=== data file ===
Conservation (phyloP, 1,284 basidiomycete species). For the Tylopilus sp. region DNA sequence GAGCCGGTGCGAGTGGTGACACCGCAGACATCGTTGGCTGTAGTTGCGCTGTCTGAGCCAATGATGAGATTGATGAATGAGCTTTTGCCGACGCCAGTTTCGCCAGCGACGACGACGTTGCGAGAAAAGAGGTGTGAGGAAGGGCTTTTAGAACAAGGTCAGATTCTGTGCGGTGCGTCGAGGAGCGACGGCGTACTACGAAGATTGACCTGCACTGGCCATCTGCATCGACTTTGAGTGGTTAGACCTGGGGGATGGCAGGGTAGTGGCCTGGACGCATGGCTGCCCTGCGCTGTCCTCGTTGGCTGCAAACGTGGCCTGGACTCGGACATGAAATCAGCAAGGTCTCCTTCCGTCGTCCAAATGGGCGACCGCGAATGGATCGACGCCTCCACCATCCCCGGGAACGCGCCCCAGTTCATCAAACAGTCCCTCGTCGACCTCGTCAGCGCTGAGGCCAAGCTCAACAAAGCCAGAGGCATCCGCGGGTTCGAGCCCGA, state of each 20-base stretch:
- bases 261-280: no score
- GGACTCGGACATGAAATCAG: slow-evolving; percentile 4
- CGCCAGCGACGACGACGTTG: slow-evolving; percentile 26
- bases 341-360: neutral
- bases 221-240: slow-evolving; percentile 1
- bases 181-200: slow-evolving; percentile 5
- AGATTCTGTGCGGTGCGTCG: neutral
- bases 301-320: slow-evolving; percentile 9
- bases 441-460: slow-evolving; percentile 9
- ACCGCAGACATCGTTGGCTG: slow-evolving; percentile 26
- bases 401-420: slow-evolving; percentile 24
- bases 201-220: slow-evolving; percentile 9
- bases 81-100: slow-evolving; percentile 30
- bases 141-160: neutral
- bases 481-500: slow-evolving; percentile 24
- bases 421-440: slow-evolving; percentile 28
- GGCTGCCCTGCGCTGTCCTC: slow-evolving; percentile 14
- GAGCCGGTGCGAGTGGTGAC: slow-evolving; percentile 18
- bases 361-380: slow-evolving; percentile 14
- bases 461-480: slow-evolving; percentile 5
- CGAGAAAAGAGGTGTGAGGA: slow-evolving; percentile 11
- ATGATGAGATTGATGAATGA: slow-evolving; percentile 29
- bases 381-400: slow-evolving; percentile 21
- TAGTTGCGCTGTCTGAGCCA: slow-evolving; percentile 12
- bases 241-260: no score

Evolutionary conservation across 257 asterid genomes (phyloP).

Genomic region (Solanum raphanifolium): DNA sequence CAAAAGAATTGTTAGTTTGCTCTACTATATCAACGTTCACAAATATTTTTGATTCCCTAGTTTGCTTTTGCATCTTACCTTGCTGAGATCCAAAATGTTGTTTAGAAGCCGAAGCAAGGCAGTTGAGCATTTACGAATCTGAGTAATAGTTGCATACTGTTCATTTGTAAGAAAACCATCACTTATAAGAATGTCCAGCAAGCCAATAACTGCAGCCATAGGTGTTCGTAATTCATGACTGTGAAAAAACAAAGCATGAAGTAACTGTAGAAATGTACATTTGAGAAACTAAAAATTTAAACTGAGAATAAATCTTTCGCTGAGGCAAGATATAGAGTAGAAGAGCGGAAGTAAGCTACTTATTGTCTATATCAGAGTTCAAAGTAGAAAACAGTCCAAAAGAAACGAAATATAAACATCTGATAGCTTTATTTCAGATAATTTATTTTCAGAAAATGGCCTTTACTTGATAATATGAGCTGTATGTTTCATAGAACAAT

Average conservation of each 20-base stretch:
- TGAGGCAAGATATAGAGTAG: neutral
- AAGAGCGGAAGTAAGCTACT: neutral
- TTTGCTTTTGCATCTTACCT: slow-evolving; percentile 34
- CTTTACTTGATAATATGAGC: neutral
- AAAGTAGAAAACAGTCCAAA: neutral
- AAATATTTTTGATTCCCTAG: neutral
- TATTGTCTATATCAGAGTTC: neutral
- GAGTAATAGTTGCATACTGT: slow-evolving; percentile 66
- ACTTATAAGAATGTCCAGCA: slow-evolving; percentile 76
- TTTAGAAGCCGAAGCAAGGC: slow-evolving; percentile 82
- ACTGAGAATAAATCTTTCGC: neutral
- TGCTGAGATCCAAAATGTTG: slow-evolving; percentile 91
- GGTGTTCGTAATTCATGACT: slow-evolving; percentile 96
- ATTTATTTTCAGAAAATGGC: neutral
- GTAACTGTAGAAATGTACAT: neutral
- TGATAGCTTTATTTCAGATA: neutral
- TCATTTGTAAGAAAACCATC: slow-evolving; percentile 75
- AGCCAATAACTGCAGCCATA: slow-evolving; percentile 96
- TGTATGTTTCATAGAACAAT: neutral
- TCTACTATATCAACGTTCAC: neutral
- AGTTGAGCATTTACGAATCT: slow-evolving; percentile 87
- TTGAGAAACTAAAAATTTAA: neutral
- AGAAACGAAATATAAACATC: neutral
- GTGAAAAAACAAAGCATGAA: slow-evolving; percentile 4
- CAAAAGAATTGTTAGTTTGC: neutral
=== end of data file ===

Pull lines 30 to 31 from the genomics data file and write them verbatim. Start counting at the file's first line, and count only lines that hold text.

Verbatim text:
- TGAGGCAAGATATAGAGTAG: neutral
- AAGAGCGGAAGTAAGCTACT: neutral